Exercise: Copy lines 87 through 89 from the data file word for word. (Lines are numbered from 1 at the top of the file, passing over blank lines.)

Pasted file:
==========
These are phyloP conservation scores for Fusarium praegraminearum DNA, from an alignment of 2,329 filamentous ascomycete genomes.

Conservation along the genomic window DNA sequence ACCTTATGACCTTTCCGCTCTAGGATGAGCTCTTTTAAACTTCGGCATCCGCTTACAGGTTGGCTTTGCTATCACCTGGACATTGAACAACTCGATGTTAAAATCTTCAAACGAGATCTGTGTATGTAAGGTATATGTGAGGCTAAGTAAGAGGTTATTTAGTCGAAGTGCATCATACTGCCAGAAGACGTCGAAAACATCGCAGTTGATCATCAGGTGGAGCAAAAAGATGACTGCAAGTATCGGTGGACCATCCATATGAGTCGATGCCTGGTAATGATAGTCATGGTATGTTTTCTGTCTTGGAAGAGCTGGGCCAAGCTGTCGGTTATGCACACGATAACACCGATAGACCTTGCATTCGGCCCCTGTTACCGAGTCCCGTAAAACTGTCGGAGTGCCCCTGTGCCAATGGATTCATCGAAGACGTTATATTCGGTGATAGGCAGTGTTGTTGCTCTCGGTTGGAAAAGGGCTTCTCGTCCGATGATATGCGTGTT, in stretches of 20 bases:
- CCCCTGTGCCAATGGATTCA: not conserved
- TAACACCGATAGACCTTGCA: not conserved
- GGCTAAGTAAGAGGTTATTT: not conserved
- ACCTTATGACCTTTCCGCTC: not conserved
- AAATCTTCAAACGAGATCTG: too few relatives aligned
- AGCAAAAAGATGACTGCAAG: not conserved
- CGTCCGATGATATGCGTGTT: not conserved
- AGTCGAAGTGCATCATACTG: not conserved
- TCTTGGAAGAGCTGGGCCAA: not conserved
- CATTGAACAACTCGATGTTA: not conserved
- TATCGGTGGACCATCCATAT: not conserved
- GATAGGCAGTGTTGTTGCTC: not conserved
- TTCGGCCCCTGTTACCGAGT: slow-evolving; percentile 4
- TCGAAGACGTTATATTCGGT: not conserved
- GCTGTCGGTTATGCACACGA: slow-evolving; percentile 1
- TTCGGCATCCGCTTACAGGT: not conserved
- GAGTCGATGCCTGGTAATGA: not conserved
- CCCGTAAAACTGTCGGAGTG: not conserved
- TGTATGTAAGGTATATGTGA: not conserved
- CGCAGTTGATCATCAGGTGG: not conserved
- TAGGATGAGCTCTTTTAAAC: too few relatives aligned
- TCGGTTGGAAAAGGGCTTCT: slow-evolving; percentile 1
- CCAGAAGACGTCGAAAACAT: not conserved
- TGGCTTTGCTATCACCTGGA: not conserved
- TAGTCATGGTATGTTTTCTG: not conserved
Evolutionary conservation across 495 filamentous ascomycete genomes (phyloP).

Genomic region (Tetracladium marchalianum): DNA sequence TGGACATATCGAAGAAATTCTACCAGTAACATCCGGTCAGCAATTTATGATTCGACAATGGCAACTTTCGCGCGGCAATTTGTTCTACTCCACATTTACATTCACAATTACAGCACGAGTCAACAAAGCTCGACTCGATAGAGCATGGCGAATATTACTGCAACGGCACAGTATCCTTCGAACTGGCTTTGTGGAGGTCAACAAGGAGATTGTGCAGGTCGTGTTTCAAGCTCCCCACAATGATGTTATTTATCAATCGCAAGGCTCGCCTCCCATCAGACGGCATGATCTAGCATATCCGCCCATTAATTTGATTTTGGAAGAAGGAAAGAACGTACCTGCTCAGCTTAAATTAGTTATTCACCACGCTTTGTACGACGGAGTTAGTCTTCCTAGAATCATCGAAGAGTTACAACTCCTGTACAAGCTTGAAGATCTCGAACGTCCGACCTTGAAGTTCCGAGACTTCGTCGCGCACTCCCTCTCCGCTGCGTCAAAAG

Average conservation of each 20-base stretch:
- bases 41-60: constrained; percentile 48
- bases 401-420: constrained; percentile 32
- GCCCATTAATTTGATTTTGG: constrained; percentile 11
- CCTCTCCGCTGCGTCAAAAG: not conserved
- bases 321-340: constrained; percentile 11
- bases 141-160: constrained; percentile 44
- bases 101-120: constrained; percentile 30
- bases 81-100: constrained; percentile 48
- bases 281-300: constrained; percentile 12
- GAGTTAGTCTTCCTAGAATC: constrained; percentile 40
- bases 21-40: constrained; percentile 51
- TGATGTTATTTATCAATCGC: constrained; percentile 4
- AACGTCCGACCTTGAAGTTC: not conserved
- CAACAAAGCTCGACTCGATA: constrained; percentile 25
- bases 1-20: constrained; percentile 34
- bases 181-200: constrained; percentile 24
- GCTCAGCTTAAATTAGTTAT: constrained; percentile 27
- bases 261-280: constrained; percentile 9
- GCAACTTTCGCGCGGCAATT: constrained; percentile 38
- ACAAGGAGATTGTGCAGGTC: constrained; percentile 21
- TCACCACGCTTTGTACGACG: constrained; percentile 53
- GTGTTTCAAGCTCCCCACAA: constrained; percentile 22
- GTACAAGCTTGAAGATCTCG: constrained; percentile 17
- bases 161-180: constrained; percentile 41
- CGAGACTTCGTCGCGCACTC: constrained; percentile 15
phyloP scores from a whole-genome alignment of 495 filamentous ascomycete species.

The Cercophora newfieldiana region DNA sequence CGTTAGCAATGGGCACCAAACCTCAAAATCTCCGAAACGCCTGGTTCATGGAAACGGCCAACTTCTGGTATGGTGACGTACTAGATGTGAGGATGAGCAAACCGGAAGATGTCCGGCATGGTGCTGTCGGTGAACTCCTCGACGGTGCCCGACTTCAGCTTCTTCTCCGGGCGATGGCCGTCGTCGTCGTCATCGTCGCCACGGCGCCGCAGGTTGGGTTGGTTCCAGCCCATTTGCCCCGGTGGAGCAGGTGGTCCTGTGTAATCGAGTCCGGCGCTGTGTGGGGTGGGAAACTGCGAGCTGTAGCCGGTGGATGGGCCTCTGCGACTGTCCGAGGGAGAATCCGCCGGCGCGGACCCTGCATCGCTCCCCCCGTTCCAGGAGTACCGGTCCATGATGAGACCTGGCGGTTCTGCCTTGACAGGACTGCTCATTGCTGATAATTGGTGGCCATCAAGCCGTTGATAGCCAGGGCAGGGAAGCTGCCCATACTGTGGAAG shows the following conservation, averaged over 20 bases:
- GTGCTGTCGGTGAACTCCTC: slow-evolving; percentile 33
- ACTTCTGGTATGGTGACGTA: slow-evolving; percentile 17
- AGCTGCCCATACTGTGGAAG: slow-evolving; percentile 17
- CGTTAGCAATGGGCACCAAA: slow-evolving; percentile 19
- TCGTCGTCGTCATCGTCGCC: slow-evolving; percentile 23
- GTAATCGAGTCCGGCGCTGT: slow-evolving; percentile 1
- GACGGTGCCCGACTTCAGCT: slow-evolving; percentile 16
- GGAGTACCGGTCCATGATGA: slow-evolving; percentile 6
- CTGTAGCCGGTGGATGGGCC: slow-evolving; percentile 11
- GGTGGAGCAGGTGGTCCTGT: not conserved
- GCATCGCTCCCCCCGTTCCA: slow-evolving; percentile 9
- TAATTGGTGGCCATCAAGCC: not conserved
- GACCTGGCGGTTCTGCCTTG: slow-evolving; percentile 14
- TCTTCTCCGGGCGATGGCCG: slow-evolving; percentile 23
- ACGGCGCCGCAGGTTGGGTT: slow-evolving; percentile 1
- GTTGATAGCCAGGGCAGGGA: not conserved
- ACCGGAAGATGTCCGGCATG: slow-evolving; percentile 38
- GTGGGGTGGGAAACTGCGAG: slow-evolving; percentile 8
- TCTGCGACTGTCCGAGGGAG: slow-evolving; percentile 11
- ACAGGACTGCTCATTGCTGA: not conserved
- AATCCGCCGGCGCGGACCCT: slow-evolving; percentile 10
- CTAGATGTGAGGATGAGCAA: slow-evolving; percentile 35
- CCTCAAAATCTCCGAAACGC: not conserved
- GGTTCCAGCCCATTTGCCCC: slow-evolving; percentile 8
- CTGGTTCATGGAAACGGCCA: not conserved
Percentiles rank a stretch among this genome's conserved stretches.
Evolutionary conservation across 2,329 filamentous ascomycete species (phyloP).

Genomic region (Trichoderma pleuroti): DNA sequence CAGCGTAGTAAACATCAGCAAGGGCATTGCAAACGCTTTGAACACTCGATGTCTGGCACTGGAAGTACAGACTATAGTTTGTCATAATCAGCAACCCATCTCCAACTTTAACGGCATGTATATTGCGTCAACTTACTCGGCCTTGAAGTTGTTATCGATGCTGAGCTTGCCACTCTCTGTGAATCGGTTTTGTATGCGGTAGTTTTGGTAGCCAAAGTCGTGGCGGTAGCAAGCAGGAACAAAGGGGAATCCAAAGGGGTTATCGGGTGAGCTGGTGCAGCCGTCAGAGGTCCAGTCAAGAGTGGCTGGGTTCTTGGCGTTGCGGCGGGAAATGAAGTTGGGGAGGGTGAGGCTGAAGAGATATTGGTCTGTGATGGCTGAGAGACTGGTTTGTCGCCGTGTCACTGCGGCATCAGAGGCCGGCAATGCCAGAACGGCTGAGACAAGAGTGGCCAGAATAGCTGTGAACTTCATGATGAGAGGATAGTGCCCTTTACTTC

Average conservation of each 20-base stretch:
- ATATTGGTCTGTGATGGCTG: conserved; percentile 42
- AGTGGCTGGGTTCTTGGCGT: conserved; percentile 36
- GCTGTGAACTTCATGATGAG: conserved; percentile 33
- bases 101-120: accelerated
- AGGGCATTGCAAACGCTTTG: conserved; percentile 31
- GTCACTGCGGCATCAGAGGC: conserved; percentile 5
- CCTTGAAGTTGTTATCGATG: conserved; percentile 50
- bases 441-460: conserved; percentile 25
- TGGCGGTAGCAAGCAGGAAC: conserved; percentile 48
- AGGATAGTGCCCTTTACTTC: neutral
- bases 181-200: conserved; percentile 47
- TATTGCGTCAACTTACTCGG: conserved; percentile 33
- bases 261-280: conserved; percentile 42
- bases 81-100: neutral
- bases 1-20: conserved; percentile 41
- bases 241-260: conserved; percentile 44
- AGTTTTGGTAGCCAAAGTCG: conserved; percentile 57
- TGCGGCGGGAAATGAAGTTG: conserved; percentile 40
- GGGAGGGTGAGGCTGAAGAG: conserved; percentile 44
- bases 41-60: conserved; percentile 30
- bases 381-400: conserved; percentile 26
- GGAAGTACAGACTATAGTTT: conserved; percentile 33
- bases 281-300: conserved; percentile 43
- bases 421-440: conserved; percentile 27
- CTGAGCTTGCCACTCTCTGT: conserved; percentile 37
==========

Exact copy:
- ATATTGGTCTGTGATGGCTG: conserved; percentile 42
- AGTGGCTGGGTTCTTGGCGT: conserved; percentile 36
- GCTGTGAACTTCATGATGAG: conserved; percentile 33